Modern Ireland in 100 Artworks: 1981 – Belfast after Pollaiuolo, by Clifford Rainey

Antrim-born Rainey combined the violence of the Troubles with classical tones of Renaissance art – specifically, depictions of the martyrdom of St Sebastian

Representation of violence: ‘Belfast after Piero del Pollaiuolo’, by Clifford Rainey Representation of violence: ‘Belfast after Piero del Pollaiuolo’, by Clifford Rainey

Representation of violence: ‘Belfast after Piero del Pollaiuolo’, by Clifford Rainey Representation of violence: ‘Belfast after Piero del Pollaiuolo’, by Clifford Rainey

 

The title of this small sculpture (50cm in height) is rich with meaning, perhaps more so than other work of Clifford Rainey’s early period. Because he was born in Whitehead, Co Antrim, Rainey might have been expected to address the Troubles in his art. Whitehead appears to have been a peaceful place, but in 1975 two members of the UDA were found shot to death and buried in a nearby field in The Gobbins. Belfast after Piero del Pollaiuolo has all the hallmarks of a work that represents the violence of the time in the North – metal piercing the body, broken limbs, martyrdom and destruction.

By 1981, Rainey was already long immersed in the London art world. Reviewing a solo exhibition in Dublin’s Hendriks Gallery, Brian Fallon in The Irish Times (April 29th 1975) described Rainey as “Northern Irish by birth, but . . . thoroughly English – or rather, London – in style and training”.

If Rainey rarely explored the Troubles in any overt manner, elements of destruction had, nonetheless, a constant presence in his sculptures at the time. The regular terrorist incidents in London served as persistent reminders of the situation that prevailed in his homeland.

In addition to the obvious political resonance, the title Belfast after Piero del Pollaiuolo declares its association with Renaissance art. As a student in Belfast in the 1960s, Rainey experienced the wider world of art through art history. Any study of the Renaissance reveals a macabre interest in the story of St Sebastian, particularly his martyrdom. The 1475 version painted by the Italian Pollaiuolo brothers is perhaps the best known of these works; as it forms part of the collection of London’s National Gallery, Rainey was able to experience it at first-hand.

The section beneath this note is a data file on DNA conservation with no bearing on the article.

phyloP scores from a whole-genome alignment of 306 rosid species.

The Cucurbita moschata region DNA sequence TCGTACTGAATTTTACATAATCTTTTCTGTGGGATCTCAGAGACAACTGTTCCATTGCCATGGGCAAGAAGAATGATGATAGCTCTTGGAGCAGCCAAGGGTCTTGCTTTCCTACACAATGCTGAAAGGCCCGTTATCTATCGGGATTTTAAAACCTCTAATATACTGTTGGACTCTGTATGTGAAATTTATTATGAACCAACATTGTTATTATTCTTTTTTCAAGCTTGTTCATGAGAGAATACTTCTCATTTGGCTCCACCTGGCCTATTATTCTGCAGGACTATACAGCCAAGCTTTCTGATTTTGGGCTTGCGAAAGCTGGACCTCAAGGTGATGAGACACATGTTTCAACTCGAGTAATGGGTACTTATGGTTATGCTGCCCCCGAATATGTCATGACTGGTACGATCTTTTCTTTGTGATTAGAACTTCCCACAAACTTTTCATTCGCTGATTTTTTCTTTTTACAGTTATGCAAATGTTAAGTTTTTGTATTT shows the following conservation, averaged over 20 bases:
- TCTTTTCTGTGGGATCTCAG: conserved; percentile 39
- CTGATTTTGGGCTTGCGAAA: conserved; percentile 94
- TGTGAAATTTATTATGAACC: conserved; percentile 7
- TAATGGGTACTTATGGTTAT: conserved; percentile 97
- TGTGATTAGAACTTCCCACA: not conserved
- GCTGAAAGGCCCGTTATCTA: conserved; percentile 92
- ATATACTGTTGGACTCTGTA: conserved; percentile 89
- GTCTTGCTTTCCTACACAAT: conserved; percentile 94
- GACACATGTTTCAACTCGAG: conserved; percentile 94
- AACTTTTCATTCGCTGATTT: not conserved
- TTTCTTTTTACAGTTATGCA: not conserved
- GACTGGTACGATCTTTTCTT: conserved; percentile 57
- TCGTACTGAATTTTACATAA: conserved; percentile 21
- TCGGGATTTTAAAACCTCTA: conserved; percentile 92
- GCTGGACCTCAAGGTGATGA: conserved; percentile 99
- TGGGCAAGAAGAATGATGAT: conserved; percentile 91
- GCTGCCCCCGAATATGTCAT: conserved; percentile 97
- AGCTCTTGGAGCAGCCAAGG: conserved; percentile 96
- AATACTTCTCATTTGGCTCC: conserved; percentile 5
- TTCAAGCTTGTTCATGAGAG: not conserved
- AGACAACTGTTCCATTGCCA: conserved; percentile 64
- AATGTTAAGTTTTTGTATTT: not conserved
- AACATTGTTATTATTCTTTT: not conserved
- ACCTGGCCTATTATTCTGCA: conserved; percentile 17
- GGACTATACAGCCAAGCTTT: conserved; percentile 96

Classical antiquity

In addition to the fragmentary elements, the rusting in the work augments the association with the Troubles in viewers’ minds – already enabled by the naming of Belfast in the title and the explicit depiction of violence.

However, for the sculptor, the physical deterioration has more to do with the passage of time. The rust that increasingly permeates the work permits the sculpture to alter over time beyond the control of the artist, while the see-through element allows the rust to take on the appearance of veins running through the body. The broken marble base suggests an archaeological find, which is further corroborated in the geometric diagram that the sculptor has included to complete the form, therefore suggesting that it was once whole.

And yet this work is far from old or incomplete. Rainey, who in 1981 was at the cutting edge of the development of glass as a material for making sculpture, was pertinently avant garde in his metaphoric use of mixed materials.

Now based in California, Rainey was, in the early 1980s, considered a hugely accomplished craftsman, making technically superb glass sculptures, all of which is confirmed in the V&A purchase of this work in 1982 for its collection. While acknowledging the challenge of dealing with a work that deliberately incorporates elements of self-destruction, the museum has recognised that Belfast after Piero del Pollaiuolo has become “an icon of its time”.

Modern Ireland in 100 Artworks is a collaboration between The Irish Times and the Royal Irish Academy. Find out more at ria.ie

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